CONSERVATION AND PRESERVATION

As a living part of American history, Christ Church holds various conservation projects in order to preserve our historic structures.

Christ Church steeple from the Colonial Era

Capital Campaign: Tower and Steeple Conservation

The Christ Church steeple dates to 1754 and is one of the few wooden structures of its kind still standing from the Colonial Era.

At this time, Christ Church is challenged by the recent discovery that the steeple leans and needs structural support to endure for centuries more – a complicated process that requires an elaborate scaffolding. To prevent further damage, Christ Church Preservation Trust must act now to preserve the steeple’s dignity.

In March of 2016, Christ Church Preservation Trust commissioned the architectural firm John Milner and Associates and structural engineers Keast & Hood to restore and rehabilitate the steeple and its supporting tower. This project is based on raising $1.6 million in capital contributions. To date, $705,000 in project funding has been committed by The Pew Charitable Trusts, The National Fund for Sacred Places, The Raynier Foundation, The Crystal Trust, The Dolfinger-McMahon Foundation, William B. Dietrich Foundation and major individual donors.

Please help us conserve this national icon! You can donate here.


Pipe organ housed in Christ Church

Capital Campaign: Pipe Organ

For eight decades, portions of our most recent organ were located in the steeple tower and basement. The placement exposed the instrument to elements that caused irreparable damage.

Christ Church Preservation Trust has contracted C.B. Fisk Organ Builders of Gloucester, Massachusetts, to design a pipe organ, and build it into a restored 1836 organ case. By placing the instrument of 49 stops and 3,099 pipes within the church sanctuary, the Trust will be able to close the steeple tower, further protecting its preservation work.

Unlike mass-produced organs that rely on electricity to create sound, handcrafted pipe organs send pressurized air through pipes operated by a keyboard. Each pipe offers its own unique sound, a pitch that artisans “voice” through a laborious and timely tuning process. Fisk craftspeople will bring the organ to us in August of 2017 and spend several months here as they voice the instrument. To ensure that our space can best highlight the organ’s features, Philadelphia’s most renowned preservation architects are making historically sensitive acoustical improvements to the sanctuary. We will dedicate the new organ in 2018.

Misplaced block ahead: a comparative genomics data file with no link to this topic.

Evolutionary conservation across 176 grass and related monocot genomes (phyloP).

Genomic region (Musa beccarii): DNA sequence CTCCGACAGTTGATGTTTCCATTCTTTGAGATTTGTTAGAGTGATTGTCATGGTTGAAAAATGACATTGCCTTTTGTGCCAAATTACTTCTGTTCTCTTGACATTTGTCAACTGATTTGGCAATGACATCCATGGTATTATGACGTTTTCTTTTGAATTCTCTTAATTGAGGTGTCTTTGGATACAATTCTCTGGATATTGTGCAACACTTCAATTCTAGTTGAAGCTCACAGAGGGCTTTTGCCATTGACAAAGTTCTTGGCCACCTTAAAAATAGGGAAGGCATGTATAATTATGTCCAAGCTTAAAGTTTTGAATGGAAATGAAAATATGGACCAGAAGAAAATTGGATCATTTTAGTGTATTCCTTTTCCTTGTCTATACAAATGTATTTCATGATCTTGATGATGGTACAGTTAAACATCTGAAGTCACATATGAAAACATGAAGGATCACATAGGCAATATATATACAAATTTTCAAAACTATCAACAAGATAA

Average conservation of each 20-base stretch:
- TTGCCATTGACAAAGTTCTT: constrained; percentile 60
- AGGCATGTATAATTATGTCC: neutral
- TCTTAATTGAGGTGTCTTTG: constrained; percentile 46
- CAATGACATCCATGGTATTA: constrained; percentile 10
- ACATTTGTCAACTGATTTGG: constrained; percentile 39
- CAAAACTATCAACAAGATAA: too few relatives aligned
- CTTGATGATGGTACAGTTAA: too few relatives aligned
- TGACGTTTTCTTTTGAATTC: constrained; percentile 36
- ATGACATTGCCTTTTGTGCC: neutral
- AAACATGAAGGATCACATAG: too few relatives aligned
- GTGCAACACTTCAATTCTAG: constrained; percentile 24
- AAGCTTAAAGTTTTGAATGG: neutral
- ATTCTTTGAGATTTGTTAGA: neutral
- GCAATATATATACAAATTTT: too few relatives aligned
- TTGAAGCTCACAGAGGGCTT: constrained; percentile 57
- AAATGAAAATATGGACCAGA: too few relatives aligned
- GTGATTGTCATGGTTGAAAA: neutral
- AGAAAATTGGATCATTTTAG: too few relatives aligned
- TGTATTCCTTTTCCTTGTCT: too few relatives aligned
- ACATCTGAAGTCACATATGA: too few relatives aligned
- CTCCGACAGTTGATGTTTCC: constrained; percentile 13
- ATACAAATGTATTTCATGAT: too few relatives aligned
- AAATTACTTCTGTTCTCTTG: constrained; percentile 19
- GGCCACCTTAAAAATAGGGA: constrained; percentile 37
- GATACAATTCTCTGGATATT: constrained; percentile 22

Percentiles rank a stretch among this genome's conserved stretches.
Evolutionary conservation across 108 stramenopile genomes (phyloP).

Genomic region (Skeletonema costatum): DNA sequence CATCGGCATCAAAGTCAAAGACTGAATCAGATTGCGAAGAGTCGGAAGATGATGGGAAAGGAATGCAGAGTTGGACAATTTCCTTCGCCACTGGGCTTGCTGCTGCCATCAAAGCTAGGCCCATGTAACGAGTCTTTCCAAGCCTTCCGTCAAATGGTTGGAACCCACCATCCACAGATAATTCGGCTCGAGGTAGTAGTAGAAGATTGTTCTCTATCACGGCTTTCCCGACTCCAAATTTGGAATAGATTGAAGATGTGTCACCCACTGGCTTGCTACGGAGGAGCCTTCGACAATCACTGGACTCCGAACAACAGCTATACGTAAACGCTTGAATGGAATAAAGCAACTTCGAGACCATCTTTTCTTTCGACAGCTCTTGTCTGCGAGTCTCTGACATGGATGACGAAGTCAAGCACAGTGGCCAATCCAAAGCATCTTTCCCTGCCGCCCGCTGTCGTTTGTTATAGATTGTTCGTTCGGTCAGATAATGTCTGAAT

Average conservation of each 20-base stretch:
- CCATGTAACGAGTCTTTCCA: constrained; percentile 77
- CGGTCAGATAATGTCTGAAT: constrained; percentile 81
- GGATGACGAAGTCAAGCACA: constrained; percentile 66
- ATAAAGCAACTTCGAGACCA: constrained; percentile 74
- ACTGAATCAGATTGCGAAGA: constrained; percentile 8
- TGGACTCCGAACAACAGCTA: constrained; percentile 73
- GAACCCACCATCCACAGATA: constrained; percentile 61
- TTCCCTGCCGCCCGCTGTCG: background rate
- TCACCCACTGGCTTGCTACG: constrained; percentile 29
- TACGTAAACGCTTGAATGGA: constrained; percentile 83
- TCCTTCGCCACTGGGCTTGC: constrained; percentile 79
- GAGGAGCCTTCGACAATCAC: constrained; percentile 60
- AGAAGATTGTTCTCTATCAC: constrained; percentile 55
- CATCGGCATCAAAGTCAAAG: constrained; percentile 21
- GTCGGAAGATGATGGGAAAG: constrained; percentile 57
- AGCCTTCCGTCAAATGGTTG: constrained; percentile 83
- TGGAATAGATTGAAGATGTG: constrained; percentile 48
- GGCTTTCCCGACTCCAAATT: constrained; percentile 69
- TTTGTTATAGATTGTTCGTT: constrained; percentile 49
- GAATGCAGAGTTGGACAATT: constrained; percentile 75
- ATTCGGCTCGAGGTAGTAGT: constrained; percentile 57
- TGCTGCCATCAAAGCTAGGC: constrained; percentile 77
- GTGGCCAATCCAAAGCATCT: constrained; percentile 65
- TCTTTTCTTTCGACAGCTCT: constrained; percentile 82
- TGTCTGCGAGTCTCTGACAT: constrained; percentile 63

Christ Church and the Christ Church Preservation Trust have raised $2.8 million for this new organ, a unique instrument to our region and an ideal educational tool. Please consider helping us by donating here.


Burial Ground preservation and conservation

Burial Ground Maintenance and Preservation

The Burial Ground was closed to the public from 1977 through 2003. In 2002, Christ Church Preservation Trust undertook a major program of renovation to reopen the site to the public. Projects included restoring 150 grave markers (many by pinning and mortaring broken pieces) and rebuilding parts of the exterior brick wall (first constructed in 1772). Landscapers tended the overgrown grounds, removing ivy, pruning trees, creating new paths and installing turf.

The Trust also expanded its tourism program from Christ Church to the Christ Church Burial Ground, writing and implementing an interpretative program. Admission costs offset tour guide pay and contribute to ongoing preservation, an expensive task as realized by our recent Benjamin Franklin grave marker restoration project.

If you would like to contribute to Burial Ground preservation work, perhaps by contributing to the care of a specific grave marker or cause such as our current effort to restore the Arch Street gates, please contact Burial Ground Manager John Hopkins or donate here.

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Our current projects include installing and voicing a new pipe organ.

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